Episco-Fact #165
November 21, 2019

Does the Episcopal Church have a liturgy for Thanksgiving?

The simple answer is that the Episcopal Church recognizes Thanksgiving Day as a day worthy of Propers for the day. That means there are assigned readings and a specific "collect (prayer)" for the day as well.

More importantly, the Episcopal Church and Anglican Churches throughout the world recognize the "Eucharist" as a thanksgiving meal whenever it is done. The word Eucharist comes from Greek, the language of the early church, and is used as the term for the act of blessing and sharing Christ's body and blood in the Bread and Wine. It translates as "thanksgiving." Hence the actual prayer is called The Great Thanksgiving (see BCP pg. 333, 340, 361, and 367).

The Great Thanksgiving is a combined doxology (eg. the bottom of page 361 and top of page 362), a recitation of salvation history, and an invitation to the presence of the Holy Spirit.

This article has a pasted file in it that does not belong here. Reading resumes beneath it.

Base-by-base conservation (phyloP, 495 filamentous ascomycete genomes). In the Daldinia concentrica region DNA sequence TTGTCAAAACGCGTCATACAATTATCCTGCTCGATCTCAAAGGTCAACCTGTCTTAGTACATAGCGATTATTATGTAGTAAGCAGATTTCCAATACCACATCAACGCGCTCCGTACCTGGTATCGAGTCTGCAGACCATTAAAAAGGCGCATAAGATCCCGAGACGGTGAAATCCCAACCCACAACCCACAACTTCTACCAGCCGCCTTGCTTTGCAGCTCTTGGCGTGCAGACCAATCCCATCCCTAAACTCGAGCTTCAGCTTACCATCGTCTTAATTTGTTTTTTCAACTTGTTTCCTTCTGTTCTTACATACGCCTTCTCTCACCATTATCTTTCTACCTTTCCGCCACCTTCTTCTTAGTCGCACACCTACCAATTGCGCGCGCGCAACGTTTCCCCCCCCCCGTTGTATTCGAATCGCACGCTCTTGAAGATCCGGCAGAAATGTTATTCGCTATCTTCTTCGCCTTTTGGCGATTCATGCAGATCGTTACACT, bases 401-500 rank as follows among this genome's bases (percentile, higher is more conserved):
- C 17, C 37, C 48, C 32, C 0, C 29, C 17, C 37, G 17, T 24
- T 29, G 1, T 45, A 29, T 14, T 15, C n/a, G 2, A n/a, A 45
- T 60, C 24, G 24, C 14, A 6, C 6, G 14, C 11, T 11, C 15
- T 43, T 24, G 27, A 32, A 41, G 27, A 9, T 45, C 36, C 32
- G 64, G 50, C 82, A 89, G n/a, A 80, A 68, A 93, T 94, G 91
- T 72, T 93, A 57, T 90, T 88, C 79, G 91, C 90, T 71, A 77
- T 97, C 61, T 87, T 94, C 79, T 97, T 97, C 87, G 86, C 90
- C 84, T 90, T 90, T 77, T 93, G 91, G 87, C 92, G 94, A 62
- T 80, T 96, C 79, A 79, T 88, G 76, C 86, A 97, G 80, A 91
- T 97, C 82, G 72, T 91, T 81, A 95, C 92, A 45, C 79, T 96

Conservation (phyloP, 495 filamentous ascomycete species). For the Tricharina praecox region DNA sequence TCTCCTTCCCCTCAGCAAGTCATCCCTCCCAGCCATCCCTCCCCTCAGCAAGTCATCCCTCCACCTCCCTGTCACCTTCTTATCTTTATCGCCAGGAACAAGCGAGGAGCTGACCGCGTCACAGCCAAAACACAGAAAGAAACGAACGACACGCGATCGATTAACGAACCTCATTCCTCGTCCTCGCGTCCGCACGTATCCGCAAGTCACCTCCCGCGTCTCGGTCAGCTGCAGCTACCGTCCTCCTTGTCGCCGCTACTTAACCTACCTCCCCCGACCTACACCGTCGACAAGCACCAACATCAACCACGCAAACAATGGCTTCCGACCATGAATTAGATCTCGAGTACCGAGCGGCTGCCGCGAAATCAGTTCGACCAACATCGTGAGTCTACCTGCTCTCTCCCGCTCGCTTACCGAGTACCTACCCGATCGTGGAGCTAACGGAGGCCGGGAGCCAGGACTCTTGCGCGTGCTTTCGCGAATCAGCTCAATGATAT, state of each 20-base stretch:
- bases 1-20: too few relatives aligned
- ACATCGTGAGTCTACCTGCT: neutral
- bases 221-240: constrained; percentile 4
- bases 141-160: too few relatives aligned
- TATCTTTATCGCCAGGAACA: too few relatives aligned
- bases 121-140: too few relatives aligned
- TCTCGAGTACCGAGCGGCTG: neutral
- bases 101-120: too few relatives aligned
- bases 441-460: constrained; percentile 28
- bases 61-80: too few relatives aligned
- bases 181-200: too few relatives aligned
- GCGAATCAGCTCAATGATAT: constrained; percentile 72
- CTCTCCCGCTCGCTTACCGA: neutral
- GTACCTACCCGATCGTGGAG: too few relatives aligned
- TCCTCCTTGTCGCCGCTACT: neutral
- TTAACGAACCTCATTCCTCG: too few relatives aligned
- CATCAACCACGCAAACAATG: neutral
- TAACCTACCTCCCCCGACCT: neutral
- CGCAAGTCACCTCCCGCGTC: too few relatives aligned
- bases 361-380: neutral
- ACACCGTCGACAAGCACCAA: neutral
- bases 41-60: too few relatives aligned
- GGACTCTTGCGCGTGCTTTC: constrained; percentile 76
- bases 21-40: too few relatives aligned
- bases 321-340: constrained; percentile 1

All of this is pretty profound, hence, the ending of the prayer is signified by the great amen, which is in all caps at the end of prayers, 1, 2, A, B, C, and D—AMEN. This signification is to indict an emphatic conclusion by the people, something like the WE WILL when we are asked to support baptismal candidates in their life in Christ.

So let the excitement ring out in church: Thanksgiving at least once a week and a great so be it to proclaim with it.